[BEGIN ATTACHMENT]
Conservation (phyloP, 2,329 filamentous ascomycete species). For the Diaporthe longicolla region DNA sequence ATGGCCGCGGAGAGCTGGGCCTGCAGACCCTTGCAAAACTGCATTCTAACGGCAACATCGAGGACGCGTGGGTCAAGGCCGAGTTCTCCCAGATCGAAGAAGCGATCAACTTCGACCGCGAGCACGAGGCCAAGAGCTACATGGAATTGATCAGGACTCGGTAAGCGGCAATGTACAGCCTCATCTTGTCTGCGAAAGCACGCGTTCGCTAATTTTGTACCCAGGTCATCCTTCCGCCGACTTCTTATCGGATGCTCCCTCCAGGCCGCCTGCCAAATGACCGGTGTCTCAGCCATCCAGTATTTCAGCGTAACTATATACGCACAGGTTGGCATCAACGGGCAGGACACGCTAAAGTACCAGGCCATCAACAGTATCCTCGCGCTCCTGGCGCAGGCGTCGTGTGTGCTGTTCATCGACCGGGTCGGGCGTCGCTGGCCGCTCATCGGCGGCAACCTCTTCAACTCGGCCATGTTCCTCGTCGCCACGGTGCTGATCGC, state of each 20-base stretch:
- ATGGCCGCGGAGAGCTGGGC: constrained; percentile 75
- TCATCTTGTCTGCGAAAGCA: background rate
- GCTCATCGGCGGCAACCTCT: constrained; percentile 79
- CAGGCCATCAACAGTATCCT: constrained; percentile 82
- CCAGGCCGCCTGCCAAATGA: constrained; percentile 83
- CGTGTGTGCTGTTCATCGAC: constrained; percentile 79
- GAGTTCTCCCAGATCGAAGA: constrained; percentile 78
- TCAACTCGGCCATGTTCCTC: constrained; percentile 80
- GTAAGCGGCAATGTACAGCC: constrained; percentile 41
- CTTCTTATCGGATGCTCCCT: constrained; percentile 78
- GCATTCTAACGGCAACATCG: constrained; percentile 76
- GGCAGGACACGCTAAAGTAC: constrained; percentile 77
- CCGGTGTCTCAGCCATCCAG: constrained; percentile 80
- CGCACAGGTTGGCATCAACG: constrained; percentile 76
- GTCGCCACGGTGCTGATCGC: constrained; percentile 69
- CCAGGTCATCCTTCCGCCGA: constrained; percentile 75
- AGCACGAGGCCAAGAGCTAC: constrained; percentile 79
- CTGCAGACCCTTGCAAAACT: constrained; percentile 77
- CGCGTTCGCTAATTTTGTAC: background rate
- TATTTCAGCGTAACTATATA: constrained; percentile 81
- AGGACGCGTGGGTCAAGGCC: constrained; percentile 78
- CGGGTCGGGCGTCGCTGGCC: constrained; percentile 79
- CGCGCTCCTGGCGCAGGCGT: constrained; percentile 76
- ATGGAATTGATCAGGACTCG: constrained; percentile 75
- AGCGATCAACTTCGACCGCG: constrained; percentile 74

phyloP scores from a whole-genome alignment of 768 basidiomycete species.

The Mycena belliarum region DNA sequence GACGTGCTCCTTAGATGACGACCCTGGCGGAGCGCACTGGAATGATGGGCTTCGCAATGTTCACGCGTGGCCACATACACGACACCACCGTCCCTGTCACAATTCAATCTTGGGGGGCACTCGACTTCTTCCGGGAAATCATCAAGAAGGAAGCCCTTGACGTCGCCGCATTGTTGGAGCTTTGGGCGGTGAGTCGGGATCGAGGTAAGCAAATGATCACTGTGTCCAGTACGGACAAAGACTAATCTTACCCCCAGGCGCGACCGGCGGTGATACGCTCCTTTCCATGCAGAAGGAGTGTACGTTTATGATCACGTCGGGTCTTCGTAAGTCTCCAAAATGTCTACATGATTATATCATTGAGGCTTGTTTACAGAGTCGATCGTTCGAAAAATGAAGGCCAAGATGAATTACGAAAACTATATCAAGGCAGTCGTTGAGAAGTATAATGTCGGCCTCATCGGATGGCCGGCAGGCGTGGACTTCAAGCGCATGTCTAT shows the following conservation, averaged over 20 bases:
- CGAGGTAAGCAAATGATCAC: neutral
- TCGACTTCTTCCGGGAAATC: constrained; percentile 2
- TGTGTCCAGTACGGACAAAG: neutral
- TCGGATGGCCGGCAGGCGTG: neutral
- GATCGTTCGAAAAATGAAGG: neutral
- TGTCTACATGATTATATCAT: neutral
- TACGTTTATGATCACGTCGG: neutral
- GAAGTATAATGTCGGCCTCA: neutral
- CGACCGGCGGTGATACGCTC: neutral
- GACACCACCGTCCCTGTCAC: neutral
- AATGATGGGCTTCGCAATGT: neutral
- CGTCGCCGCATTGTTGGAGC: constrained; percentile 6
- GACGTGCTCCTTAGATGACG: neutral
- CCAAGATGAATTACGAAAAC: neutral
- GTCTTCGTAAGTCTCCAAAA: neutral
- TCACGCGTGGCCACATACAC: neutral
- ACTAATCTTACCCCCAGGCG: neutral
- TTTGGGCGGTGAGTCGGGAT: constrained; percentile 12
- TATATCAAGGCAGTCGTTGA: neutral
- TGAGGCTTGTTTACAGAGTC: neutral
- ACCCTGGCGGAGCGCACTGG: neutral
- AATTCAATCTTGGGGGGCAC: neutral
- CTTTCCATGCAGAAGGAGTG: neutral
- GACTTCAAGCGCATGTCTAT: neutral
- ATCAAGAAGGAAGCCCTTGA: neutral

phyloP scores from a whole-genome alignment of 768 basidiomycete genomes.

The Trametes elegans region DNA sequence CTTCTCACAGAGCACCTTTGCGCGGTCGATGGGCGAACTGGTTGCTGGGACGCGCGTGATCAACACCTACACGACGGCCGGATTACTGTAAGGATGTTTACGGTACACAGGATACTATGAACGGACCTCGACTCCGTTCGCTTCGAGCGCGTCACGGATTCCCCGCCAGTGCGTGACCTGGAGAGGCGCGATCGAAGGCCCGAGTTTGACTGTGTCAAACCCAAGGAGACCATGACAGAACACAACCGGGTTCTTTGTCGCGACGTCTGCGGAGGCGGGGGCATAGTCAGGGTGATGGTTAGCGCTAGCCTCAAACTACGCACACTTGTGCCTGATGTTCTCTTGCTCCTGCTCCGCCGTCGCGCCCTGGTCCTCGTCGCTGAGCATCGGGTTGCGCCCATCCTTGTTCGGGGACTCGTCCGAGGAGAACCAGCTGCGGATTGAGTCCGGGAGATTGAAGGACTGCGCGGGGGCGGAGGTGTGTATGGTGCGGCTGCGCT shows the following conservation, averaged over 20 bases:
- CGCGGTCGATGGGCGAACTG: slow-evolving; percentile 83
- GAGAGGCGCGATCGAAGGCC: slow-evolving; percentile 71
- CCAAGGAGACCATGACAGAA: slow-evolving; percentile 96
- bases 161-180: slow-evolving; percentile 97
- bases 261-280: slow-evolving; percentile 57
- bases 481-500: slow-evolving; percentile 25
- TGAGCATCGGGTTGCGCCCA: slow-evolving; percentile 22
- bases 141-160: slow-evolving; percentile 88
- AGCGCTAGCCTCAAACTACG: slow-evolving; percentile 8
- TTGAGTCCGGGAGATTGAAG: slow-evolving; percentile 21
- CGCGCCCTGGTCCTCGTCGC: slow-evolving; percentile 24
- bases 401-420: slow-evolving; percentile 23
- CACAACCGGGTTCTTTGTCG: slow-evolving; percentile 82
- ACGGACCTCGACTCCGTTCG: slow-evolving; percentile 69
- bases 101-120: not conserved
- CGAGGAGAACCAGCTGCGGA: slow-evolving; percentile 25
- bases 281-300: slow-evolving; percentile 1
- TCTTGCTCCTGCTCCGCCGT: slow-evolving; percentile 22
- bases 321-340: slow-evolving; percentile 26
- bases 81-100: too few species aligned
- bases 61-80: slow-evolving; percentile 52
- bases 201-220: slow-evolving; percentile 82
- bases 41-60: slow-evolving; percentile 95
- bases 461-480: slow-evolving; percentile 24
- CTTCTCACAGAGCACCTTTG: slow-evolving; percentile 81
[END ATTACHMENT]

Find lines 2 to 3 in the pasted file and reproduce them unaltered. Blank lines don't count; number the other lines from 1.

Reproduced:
- ATGGCCGCGGAGAGCTGGGC: constrained; percentile 75
- TCATCTTGTCTGCGAAAGCA: background rate